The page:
Blog Posts > Latest Budget Bill Makes More Cuts, Revenue Still Needed from Legislature
May 26, 2017

Latest Budget Bill Makes More Cuts, Revenue Still Needed from Legislature

During this week’s special session, the Governor introduced HB 115, the latest version of the budget bill. Way back in February, the governor introduced his original budget plan, which called for $450 million in new revenue. During the regular session, the legislature failed to agree on any revenue measures, and at the end of the session passed a budget that was balanced with a $90 million withdrawal from the Rainy Day Fund and major cuts to higher education and Medicaid. That budget was vetoed by the governor. Since then, the Governor, Senate, and House have entered into a stand-off over personal income tax cuts and sales tax increases, with little attention to the actual budget.

Now with HB 115, we can see what the governor’s plan is once there is some revenue agreement with the legislature. Total General Revenue spending in HB 115 totals $4.35 billion, which is $155.7 million below the governor’s original proposal. The latest revenue projections show available General Revenue funds for FY 2018 to be $4.09 billion, which means that the legislature would need to raise about $260 million in new revenue for this budget proposal to be balanced. Current revenue proposals fall far short of that mark, and create bigger budget problems in the future.

Here are a list of major changes in HB 115 from the Governor’s original proposal:

  • The Save our State Fund in the Department of Commerce is reduced from $105.5 million to $15 million. Other cuts to the Department of Commerce total $629,448.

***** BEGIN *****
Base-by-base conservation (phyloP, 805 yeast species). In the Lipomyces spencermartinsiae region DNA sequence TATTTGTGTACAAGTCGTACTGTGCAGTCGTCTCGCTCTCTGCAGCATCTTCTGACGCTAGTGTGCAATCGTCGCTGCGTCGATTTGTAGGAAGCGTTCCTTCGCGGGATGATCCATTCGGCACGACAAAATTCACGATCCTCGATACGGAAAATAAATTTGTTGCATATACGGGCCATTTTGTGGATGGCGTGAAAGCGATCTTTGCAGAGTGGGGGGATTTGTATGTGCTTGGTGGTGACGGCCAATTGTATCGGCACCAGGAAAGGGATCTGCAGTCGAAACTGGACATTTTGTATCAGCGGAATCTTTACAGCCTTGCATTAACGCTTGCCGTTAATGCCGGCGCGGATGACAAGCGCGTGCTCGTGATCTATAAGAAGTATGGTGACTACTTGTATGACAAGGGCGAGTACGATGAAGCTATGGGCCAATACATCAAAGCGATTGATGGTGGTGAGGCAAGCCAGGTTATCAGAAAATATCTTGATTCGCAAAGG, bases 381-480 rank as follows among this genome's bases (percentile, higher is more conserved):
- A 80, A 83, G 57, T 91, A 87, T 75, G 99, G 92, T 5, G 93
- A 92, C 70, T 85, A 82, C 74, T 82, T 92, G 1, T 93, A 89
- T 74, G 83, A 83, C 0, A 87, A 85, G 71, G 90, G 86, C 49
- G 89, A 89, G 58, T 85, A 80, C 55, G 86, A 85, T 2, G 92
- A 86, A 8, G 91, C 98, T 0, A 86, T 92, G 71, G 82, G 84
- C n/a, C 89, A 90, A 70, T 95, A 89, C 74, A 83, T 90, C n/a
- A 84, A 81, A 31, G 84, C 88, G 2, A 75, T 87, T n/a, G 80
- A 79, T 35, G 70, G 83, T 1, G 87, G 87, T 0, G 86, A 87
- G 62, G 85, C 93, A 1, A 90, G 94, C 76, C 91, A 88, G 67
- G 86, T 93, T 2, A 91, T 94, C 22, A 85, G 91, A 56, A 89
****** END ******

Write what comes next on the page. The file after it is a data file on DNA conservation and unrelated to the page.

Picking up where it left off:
• In the Department of Education, $1 million is cut from 21st Century Assessment and Professional Development. The “smoothing” of payments to the Teacher’s Retirement System’s unfunded liability is also included, saving $44.7 million.
  • Funding for the Education Broadcasting Authority is restored, but still cut by $85,813 from FY 2017 level. Other cuts in the Department of Education and the Arts total $493,403 below the governor’s original proposal.
  • In DHHR, funding for the Center for End of Life, Office of Healthy Lifestyles, Osteoporosis and Arthritis Prevention, and the Tobacco Education Program are eliminated, while General Revenue Funding for Medicaid is cut by $9.9 million below the governor’s original proposal.
  • The Department of Military Affairs and Public Safety is cut by $5.1 million below the governor’s original proposal, including $3.8 million cut from the Division of Corrections.
  • Community and Technical Colleges are cut by $1.3 million below the governor’s proposal.
  • Funding for HEPC and 4 year colleges and universities is cut by  $5.4 million below the governor’s original proposal, while $1.6 million in funding is restored for WVNET. Overall funding for Higher Education would be $13.8 million below FY 2017 funding levels.
  • Cuts in other areas of the budget, including DEP, Department of Revenue, and Executive Branch agencies, total $1.4 million.

Few changes were made to the Lottery Funds from the Governor’s original proposal. HB 115 restores Lottery funding for Division of Culture and History, including funding for fairs and festivals, at a cost of $4.1 million. That cost is offset by a $4.1 cut in lottery funding for the Bureau of Senior Services. The lottery cut to Senior Services is itself replaced by a $4.1 million increase in General Revenue funding.

There was only one change from the governor’s proposal in the Excess Lottery Fund. Excess Lottery funding for Medicaid was increased by $5.4 million above the governor’s proposal, offsetting some of the General Revenue cuts.


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